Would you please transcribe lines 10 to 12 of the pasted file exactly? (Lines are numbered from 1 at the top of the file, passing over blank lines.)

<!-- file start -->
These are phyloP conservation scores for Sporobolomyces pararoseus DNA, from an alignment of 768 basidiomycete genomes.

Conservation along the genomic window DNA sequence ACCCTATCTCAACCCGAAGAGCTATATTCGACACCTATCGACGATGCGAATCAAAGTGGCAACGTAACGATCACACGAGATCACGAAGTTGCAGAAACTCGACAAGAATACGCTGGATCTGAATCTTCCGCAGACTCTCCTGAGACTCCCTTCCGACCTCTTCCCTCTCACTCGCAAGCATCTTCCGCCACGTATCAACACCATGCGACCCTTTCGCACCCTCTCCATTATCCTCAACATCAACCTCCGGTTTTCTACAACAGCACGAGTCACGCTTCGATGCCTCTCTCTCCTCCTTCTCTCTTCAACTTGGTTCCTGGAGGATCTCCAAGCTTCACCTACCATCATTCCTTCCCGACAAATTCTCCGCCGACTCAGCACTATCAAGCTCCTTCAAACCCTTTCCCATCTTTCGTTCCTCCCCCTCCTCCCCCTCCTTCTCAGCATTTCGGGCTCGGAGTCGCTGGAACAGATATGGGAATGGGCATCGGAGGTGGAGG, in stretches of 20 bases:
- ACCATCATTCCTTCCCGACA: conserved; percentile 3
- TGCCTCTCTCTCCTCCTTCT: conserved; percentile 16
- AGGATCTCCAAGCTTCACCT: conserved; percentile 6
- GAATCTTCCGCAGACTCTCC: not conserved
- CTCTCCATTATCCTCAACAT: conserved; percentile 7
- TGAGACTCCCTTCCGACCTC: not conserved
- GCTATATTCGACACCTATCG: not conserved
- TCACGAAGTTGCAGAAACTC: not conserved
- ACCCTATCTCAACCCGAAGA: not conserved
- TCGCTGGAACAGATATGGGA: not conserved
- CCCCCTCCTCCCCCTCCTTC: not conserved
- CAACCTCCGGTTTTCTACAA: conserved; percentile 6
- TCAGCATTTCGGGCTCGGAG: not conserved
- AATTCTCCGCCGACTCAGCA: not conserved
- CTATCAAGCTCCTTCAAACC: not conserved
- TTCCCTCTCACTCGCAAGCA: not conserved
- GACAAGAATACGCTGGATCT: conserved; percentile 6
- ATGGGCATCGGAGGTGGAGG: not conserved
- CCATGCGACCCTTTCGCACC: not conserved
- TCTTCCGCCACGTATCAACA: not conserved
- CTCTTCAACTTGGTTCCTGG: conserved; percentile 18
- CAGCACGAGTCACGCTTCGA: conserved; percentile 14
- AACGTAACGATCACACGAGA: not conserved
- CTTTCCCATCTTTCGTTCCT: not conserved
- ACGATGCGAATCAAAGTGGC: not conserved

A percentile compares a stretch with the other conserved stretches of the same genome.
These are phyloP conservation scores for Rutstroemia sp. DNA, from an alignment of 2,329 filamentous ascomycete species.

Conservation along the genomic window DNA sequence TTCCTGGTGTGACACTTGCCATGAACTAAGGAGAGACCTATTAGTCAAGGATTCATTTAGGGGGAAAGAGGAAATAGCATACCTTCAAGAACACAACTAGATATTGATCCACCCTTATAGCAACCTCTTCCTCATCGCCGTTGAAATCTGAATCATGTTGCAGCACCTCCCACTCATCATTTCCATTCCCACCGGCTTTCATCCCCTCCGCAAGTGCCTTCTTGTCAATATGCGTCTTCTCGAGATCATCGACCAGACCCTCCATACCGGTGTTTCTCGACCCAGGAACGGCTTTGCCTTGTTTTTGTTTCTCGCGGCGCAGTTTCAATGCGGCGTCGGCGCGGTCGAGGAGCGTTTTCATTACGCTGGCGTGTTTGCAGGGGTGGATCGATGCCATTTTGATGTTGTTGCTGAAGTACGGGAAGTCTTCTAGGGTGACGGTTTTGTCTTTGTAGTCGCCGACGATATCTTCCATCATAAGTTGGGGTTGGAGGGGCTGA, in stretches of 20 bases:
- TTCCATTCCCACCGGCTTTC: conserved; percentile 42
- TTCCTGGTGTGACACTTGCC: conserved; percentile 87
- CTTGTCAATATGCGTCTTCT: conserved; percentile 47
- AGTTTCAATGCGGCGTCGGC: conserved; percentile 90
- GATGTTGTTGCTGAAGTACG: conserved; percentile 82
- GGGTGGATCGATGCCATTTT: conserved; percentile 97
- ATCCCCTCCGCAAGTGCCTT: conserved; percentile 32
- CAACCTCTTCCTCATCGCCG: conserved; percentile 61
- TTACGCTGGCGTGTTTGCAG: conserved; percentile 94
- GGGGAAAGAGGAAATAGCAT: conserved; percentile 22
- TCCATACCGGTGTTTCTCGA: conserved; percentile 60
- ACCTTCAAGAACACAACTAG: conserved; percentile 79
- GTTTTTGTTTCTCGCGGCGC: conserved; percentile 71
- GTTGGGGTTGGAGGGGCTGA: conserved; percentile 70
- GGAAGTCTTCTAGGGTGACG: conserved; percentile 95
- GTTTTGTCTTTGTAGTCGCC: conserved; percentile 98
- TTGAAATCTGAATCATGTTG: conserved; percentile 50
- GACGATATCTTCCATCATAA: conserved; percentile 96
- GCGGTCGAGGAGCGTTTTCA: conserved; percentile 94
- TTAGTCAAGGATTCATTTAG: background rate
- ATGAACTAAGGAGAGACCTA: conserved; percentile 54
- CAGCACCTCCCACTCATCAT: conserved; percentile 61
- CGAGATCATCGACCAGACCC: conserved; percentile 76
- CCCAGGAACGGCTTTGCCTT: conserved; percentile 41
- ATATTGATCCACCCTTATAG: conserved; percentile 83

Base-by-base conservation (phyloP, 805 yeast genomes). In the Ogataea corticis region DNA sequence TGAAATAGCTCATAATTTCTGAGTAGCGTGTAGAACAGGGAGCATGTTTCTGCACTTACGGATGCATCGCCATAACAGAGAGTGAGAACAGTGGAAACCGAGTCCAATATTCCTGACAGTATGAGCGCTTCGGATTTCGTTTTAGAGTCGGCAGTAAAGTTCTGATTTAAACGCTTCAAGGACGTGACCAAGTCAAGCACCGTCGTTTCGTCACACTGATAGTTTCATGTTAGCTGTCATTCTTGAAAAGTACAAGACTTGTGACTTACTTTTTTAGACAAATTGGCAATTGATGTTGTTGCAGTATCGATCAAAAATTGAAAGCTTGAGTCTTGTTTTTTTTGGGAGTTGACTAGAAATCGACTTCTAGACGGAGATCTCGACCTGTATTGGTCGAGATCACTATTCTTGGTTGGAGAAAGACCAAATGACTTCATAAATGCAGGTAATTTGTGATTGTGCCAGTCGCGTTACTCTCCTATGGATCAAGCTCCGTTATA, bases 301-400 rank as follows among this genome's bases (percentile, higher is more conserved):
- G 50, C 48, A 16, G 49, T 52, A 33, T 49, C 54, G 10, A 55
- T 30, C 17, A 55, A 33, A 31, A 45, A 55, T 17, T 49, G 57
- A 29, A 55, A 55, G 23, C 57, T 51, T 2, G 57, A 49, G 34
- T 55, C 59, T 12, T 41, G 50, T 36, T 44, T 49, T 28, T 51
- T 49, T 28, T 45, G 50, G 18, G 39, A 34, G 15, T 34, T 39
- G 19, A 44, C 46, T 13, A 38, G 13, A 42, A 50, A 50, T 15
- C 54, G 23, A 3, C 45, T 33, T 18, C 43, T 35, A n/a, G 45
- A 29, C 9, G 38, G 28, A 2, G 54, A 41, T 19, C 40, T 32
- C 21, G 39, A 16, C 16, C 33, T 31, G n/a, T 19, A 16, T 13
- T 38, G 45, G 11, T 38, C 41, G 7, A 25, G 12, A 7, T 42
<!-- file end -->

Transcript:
- TCACGAAGTTGCAGAAACTC: not conserved
- ACCCTATCTCAACCCGAAGA: not conserved
- TCGCTGGAACAGATATGGGA: not conserved